“Those are the sorts of issues that we on the Gold Coast face year after year. Until 2013 the bikies knew that they ran out city and they let us know it.”


 on: November 30, 2016, 06:45:08 PM 
Started by Prickle - Last post by ΩmegaMan
The only deterence would be public flogging - then a lengthy prison term in GENERAL POPULATION...

I fucking hate coppers, and I fucking hate blokes who punch sheilas!

 on: November 30, 2016, 03:11:47 PM 
Started by Prickle - Last post by Prickle
Labor accused of rolling out the red carpet for gangs after passing new laws in Parliament overnight

LABOR has been accused of rolling out the red carpet to Gold Coast bikie gangs after new laws were passed overnight.

The Palaszczuk Government secured support for its new organised crime laws after the two Katter Party MPs and Independent MP for Cook Billy Gordon supported the package.

Negotiations between the Government and the MPs continued throughout the night until a vote was called about 10pm.

Premier Annastacia Palaszczuk later described the Government’s Serious and Organised Crime Amendment Bill as Australia’s toughest and most effective laws to tackle organised crime.

She said a taskforce report had found the LNP’s previous VLAD laws were unable to secure convictions and vulnerable to legal challenge.

“My Government is proud to have delivered a package of organised crime laws that will tackle everything from child exploitation rings to financial fraudster groups and outlaw motorcycle gangs,” the Premier said.

But Shadow Attorney General Ian Walker, who in the past month had spent time talking to Coast community groups who voiced concerns about crime, said the new laws gave criminal gangs the green light to peddle drugs to kids.

“This is the same person (the Premier) that when in Opposition voted in favour of the LNP’s tough anti-bikie laws,” Mr Walker told the Bulletin.

“Bikies were banking on this soft-of-crime government to deliver them an early Christmas present and Annastacia Palaszczuk and her merry bunch have delivered for them.

“Bikie clubhouses will now reopen, bikies will be allowed to carry weapons and bikies will once again be free to run licensed premises.”

The Bulletin in the lead-up to the new laws being passed has reported on extortion rackets involving bikies flaring up along the Glitter Strip.

Coast LNP MPs have been monitoring closed clubhouses in industrial estates and predict gangs would soon reopen them.


 on: November 30, 2016, 08:43:21 AM 
Started by Prickle - Last post by Prickle
Queensland reworks anti-bikie laws into 'toughest crime laws in Australia'

The Palaszczuk Government has passed one of its key legislative priorities, overhauling the state's organised crime laws and scrapping many of the former government's controversial bikie measures.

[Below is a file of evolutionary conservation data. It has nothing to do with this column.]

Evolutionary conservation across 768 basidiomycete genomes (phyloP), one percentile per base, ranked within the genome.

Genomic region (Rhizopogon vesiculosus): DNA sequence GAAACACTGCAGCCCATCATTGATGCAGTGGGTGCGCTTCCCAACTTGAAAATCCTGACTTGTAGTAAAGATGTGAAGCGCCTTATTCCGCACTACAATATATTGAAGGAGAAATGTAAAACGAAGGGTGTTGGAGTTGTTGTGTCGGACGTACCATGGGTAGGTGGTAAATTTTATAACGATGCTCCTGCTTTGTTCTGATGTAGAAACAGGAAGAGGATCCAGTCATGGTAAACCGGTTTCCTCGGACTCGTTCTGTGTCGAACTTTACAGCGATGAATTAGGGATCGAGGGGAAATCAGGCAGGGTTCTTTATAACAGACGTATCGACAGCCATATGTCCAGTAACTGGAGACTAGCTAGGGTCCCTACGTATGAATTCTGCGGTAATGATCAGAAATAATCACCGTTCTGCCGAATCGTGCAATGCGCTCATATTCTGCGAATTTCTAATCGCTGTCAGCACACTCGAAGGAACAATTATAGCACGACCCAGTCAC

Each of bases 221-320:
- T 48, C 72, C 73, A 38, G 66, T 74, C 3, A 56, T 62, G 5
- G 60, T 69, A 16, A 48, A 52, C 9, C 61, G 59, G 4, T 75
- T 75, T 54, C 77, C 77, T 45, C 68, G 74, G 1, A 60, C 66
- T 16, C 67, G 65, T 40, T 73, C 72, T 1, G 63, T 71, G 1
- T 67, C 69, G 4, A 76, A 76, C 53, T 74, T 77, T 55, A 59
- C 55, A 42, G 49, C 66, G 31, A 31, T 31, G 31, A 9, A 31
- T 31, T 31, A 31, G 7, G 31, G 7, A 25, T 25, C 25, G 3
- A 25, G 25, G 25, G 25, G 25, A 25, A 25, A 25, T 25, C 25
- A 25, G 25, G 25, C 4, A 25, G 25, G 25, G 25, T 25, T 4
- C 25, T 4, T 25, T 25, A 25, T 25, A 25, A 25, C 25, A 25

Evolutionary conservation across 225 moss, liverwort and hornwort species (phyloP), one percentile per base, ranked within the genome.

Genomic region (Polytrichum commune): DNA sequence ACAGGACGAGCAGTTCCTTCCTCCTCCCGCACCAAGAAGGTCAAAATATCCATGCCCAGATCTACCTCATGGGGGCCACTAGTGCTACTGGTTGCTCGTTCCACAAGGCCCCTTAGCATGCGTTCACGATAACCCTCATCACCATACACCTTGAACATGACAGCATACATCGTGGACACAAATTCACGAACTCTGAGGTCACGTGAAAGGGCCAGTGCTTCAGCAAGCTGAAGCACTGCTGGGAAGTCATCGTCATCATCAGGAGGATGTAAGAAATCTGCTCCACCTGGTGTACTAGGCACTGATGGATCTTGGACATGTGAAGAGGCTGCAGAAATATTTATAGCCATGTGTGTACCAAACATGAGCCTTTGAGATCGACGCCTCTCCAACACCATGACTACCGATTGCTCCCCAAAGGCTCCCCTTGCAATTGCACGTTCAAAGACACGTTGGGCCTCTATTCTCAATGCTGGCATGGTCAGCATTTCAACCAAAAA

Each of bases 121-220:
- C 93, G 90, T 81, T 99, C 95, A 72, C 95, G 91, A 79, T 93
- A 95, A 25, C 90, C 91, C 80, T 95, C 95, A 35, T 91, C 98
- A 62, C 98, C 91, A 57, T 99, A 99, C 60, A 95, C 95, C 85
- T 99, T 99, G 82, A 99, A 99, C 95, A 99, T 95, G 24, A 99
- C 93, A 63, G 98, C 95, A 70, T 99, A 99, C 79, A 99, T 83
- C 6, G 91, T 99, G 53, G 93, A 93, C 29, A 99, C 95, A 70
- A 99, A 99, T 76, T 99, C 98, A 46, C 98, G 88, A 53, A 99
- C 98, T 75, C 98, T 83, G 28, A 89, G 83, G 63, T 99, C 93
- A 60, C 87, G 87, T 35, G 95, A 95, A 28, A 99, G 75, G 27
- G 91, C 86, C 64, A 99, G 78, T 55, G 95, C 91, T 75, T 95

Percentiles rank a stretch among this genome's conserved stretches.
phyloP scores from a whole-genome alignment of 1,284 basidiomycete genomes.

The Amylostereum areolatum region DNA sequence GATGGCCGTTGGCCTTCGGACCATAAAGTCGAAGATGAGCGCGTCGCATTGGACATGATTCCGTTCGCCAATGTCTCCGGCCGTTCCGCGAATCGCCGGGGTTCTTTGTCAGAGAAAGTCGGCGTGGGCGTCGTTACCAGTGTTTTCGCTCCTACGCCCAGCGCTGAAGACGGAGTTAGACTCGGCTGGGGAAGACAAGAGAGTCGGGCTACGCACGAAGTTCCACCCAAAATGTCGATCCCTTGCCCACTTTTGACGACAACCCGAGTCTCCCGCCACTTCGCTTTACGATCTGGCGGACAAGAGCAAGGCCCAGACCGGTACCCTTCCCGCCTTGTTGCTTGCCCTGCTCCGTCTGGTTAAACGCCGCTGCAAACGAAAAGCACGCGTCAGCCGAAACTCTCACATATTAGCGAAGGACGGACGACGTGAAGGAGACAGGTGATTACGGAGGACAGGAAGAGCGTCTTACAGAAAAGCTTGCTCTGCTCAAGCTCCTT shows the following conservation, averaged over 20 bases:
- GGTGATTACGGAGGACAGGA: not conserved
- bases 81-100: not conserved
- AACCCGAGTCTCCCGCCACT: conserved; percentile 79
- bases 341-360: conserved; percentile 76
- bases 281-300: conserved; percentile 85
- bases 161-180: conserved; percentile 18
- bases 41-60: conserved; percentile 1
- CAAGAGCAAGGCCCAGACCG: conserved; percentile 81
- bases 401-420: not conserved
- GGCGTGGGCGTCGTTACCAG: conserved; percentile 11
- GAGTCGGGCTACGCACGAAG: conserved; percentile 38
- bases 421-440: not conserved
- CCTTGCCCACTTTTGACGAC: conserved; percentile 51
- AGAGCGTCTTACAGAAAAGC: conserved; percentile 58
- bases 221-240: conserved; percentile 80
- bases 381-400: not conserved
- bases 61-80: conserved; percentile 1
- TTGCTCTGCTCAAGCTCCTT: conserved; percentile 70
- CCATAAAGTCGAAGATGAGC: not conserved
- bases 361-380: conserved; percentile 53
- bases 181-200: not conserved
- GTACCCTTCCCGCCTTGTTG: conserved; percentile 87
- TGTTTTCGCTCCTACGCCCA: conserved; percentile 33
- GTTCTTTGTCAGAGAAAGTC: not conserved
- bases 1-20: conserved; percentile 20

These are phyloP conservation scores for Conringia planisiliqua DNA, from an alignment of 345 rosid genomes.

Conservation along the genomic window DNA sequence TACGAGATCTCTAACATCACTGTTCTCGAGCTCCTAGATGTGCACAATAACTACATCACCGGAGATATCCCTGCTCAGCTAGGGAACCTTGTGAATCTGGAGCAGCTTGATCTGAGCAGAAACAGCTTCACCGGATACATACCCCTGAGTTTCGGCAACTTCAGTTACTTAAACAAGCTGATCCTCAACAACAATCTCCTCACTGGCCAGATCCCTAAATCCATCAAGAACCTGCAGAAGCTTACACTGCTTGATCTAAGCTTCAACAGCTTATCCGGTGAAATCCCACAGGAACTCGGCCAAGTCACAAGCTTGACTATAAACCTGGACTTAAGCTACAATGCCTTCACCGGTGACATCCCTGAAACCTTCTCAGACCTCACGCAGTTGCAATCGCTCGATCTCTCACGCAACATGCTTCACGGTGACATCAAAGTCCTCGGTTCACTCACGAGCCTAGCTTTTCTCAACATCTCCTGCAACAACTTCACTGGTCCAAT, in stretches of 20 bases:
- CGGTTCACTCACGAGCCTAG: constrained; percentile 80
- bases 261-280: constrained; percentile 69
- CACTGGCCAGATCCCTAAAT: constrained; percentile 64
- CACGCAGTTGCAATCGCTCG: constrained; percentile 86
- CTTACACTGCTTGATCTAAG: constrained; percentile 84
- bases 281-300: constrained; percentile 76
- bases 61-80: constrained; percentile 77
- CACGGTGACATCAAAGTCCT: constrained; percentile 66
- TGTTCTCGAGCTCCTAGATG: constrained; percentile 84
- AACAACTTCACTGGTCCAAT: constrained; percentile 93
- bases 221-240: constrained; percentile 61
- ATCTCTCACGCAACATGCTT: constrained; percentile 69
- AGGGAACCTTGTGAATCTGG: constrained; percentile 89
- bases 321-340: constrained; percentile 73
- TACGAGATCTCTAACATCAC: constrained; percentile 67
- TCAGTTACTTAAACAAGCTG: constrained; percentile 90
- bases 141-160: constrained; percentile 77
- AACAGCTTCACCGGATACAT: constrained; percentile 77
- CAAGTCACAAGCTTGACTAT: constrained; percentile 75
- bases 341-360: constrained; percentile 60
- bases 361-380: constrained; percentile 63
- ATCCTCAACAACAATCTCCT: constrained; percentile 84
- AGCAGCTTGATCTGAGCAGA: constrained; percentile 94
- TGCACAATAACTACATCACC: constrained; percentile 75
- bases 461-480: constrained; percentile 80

Key points of bill:

    New offences for people who administer child exploitation websites, encourage use of child exploitation websites, or advise on avoiding detection
    Lifts maximum penalty for child exploitation from 14 to 20 years
    Empowers police to seek warrant to gain passwords/information to access electronic information
    Increases maximum sentences for drug trafficking from 20 to 25 years
    Following a police warning, people can be banned from consorting with two other people convicted of serious indictable offences
    New serious organised crime circumstance of aggravation punishable by mandatory imprisonment
    New summary offence prohibiting outlaw motorcycle gang colours in public, expanding beyond current licensed venue ban

State Parliament passed the Serious and Organised Crime Legislation Amendment Bill last night with the help of Katter's Australian Party (KAP) MPs.

The new laws still target outlaw motorcycle gang activity but aim to take tougher approach to organised crime across the board.

The bill extends the banning of outlaw motorcycle club members wearing their club colours to all public places, not to just licenced premises, as was dictated under the LNP laws.

They replace existing anti-association provisions with a new consorting offence, making it illegal for a person to consort with two or more convicted offenders after being warned by police not to do so.

Premier Annastacia Palaszczuk said the new laws would give Queensland the toughest organised crime laws in the country.

"My government is proud to have delivered a package of organised crime laws that will tackle everything from child exploitation rings to financial fraudster groups and outlaw motorcycle gangs," she said.

Attorney-General Yvette D'Ath said there had not been one conviction under the previous Newman government's Vicious Lawless Association Disestablishment (VLAD) laws.

"The taskforce report on organised crime legislation found the LNP's laws were unable to secure convictions and remained vulnerable to legal challenge," Mrs D'Ath said.

"Importantly, these laws are subject to judicial oversight and proper processes to ensure its legal standing and sustainability."

The Opposition was critical of the changes, saying the LNP's anti-bikie laws had worked and the changes were a concession to bikies.